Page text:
An epispadias represents a congenital urogenital anomaly in which the external aperture of the urethra is located on the dorsal-upper side of the penis. The anomaly is characterised by existing of the wide-gapping plate on the upper side of the penile body, while an excess of skin is located on the lower side, covering the glans penis. Often the incontinence-impossibility of retaining the urine is developed, and the most common combined anomalies are cryptorchidism (undescended testicles) and generation of an inguinal hernia. In the adult persons, sexual relations are practically impossible, as the penis is pressed against the anterior abdominal wall. It is rare in women, and is manifested by a short split urethra and a bifid clitoris. Epispadias is often combined with the bladder extrophy. An optimal time for surgical correction is around 2 years of age. A surgical treatment implies a correction of the penile curvature, reconstruction of the missing part of the urethra and achieving of the normal appearance of the external genitals. A full reconstruction of all the parts of the penis is required, along with solving the incontinence problem.
A curved penis is a very common phenomenon and it can be congenital or acquired. It can occur anywhere on the penile body and turn it in every direction. A congenital curvature of the penis can be downside/oriented and is caused by the scar tissue located under the penis surface, or it can be lateral to the left or to the right, caused by an uneven length of the erectile penile bodies. The acquired penile curvature is caused by the disease called the PEYRONIE DISEASE, and results in creation of scar tissue on the very penile bodies.
During erection, the scar tissue limits the extension of this part of the penis, and by that causes the bending of the penis to one side.A surgical technique of treating this problem implies placing of certain sutures alongside the penile body, in order for the genital organ to retreat to the side which is opposite to the curve. This method can sometimes cause mild shortening of the penis, and s therefore often combined with the technique of enlargement of the genital organ.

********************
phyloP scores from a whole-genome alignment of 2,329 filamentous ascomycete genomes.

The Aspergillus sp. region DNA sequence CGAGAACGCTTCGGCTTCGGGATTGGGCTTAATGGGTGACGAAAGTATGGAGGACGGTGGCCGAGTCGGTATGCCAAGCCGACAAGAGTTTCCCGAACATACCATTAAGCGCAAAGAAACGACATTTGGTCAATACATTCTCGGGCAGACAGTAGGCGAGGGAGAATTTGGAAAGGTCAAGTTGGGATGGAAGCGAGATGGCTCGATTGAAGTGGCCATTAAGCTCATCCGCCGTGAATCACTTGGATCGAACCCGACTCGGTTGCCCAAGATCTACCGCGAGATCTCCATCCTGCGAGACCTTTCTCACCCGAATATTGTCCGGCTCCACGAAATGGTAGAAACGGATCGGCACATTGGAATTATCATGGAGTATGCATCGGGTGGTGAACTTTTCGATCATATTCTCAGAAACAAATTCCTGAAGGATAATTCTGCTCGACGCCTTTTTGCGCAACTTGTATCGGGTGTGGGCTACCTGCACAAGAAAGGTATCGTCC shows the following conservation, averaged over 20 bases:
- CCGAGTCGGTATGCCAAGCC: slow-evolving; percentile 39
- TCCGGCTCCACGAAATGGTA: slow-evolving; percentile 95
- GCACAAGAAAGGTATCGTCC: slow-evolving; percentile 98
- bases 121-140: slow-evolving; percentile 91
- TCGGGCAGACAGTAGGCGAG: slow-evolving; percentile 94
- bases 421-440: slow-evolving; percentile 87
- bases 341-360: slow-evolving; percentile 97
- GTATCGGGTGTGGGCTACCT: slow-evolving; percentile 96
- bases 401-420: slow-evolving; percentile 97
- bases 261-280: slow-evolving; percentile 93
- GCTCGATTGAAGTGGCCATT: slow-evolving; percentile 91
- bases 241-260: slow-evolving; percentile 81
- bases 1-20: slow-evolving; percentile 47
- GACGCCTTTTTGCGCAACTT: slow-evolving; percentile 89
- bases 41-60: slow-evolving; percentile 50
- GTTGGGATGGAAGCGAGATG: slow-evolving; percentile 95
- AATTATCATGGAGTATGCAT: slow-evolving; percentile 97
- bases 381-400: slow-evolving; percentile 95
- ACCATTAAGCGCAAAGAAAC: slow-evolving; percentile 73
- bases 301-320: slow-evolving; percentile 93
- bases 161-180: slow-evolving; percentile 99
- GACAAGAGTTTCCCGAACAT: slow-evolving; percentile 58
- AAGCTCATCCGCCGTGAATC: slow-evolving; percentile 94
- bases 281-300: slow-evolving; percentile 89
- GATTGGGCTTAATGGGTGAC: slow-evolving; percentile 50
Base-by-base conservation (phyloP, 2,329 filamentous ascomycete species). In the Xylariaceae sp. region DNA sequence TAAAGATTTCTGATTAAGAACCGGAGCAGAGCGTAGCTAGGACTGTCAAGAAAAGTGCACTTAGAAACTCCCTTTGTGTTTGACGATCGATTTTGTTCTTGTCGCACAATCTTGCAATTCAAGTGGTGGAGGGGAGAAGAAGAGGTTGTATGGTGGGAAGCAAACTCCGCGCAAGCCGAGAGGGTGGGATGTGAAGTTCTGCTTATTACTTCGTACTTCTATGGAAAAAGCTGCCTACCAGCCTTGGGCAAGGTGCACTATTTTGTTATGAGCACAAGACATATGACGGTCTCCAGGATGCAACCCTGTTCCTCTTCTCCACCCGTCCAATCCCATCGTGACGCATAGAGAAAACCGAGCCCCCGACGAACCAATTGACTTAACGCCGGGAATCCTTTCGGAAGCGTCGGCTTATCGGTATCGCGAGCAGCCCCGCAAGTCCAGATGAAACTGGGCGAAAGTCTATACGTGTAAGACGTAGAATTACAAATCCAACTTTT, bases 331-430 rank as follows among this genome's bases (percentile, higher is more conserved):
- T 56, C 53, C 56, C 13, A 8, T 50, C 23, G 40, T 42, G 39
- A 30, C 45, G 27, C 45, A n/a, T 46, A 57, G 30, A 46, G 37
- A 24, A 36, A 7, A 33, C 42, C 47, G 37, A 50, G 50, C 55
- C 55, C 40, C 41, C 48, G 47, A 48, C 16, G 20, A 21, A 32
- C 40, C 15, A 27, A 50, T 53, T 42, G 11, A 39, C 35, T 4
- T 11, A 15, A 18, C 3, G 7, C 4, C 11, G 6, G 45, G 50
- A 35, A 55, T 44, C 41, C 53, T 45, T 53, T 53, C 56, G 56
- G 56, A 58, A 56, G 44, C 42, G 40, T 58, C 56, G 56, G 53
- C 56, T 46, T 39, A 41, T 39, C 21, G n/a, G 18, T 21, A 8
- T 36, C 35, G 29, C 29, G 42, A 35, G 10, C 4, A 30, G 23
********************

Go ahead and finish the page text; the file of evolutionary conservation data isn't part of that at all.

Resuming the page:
Phimosis A phimosis is a difficult or fully enabled pulling the foreskin over the glans penis, and the disease can be congenital or acquired. The glans penis cannot be liberated – sometimes only in erection, and sometimes in the loose state as well. Besides, there is a situation when the frenulum on the lower side of the glans penis is short, and at pulling the foreskin, this frenulum pulls the glans penis downwards and creates pain, interfering with normal sexual intercourse. The frenulum often breaks, which creates painful sores which heal with difficulty, and when they do, the frenulum can become even shorter. The acquired phimosis can occur due to scarring and narrowing of the preputium after the inflammation processes or due to the oedema after the acute inflammation.
Due to the excess skin, there is a urine blockade, smegma secretion and secondary infection, which leads to chronic irritation. Circumcision is a surgical technique by which an excess skin is removed partially or in whole, and is performed in local anaesthesia. Paraphimosis is a condition in which the foreskin cannot be pulled back over the glans penis and cover it, but it remains under the glans penis and tights it firmly causing pain and swelling, and in a long-lasting one even a gangrene. Paraphimosis occurs most often after masturbation or sexual intercourse, while the penis is still erected, and it can happen in children (although rarely), e.g. at maintaining hygiene or forced pulling over the foreskin. The objective of the surgical intervention is to cut the foreskin and to free the glans penis. If there is gangrene, a radical circumcision of the foreskin is required.